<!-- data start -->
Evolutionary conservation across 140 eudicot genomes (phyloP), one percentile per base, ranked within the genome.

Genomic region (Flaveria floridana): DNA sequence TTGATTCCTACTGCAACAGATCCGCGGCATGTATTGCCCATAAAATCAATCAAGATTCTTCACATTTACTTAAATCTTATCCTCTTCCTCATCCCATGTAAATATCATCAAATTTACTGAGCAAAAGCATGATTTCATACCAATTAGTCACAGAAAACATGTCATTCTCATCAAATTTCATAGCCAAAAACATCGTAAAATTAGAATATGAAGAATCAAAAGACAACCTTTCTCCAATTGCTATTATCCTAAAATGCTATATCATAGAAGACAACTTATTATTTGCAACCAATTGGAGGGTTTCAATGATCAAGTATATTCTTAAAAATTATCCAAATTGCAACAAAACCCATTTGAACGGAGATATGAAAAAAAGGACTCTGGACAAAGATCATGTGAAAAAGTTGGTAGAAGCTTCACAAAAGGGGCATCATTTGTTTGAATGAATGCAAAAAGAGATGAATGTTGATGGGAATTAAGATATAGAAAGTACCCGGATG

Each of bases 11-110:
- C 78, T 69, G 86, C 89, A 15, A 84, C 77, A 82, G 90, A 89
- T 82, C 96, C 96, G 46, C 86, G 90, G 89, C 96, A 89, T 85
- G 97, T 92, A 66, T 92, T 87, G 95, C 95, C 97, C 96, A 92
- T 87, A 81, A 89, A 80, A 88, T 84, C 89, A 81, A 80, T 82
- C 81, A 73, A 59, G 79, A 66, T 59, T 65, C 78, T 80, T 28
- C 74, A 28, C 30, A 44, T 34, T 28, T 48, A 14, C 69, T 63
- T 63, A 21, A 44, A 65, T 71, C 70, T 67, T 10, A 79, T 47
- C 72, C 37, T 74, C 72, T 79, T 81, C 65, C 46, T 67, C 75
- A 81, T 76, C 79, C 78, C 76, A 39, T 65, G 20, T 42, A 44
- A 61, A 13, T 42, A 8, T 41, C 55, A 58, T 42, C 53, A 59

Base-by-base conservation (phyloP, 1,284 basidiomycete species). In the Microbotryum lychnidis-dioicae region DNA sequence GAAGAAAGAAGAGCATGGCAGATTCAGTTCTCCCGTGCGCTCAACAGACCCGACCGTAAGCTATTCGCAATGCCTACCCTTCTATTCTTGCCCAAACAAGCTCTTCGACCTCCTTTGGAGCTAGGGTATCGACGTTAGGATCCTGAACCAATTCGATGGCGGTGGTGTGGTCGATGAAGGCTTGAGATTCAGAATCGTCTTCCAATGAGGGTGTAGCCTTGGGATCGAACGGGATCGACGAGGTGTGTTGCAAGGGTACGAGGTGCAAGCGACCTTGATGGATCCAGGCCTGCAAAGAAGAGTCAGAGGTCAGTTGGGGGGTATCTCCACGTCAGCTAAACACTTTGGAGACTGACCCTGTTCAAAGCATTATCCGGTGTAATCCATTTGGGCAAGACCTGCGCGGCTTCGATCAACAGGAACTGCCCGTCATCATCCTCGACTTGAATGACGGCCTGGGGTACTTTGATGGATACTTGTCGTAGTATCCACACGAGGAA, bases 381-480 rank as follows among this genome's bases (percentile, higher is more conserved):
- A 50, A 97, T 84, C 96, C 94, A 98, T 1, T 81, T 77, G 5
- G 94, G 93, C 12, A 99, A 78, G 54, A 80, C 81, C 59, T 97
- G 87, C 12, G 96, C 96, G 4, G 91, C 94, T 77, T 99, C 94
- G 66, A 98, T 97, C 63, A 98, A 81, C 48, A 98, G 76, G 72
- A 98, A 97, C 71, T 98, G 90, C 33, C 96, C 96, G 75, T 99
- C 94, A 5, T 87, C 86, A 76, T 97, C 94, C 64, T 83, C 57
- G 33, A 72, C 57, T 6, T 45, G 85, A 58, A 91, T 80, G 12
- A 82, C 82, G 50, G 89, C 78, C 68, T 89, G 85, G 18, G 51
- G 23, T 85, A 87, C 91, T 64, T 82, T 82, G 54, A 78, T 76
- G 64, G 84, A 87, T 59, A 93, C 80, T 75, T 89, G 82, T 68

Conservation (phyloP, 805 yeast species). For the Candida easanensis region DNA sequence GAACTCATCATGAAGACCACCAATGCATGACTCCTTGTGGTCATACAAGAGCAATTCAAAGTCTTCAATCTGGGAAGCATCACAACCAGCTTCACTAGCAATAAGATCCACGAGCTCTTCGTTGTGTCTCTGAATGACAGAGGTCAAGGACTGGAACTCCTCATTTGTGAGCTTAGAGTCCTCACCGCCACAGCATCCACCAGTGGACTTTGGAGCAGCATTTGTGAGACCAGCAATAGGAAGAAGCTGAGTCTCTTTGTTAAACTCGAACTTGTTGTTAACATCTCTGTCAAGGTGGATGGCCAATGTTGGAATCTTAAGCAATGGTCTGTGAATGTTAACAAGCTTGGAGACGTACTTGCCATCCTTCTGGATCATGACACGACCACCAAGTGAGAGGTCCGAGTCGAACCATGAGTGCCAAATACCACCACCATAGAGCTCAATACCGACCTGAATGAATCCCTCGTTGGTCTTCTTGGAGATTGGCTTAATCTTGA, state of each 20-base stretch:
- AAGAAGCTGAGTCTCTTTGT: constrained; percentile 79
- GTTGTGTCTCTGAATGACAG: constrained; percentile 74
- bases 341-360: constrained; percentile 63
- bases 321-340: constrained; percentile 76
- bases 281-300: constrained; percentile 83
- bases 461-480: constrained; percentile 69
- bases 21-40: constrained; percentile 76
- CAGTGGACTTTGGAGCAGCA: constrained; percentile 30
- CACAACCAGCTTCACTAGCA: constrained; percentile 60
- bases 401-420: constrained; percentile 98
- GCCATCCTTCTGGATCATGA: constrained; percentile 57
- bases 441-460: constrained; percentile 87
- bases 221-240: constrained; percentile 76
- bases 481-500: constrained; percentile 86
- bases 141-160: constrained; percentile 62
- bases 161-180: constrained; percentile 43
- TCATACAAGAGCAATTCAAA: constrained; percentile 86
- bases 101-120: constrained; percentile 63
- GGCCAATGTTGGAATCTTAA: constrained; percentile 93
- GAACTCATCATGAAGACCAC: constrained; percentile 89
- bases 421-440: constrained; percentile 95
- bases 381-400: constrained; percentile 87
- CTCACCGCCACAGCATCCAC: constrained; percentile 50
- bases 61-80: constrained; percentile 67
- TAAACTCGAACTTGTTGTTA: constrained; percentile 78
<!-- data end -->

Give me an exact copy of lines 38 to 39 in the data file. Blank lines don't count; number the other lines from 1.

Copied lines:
- bases 221-240: constrained; percentile 76
- bases 481-500: constrained; percentile 86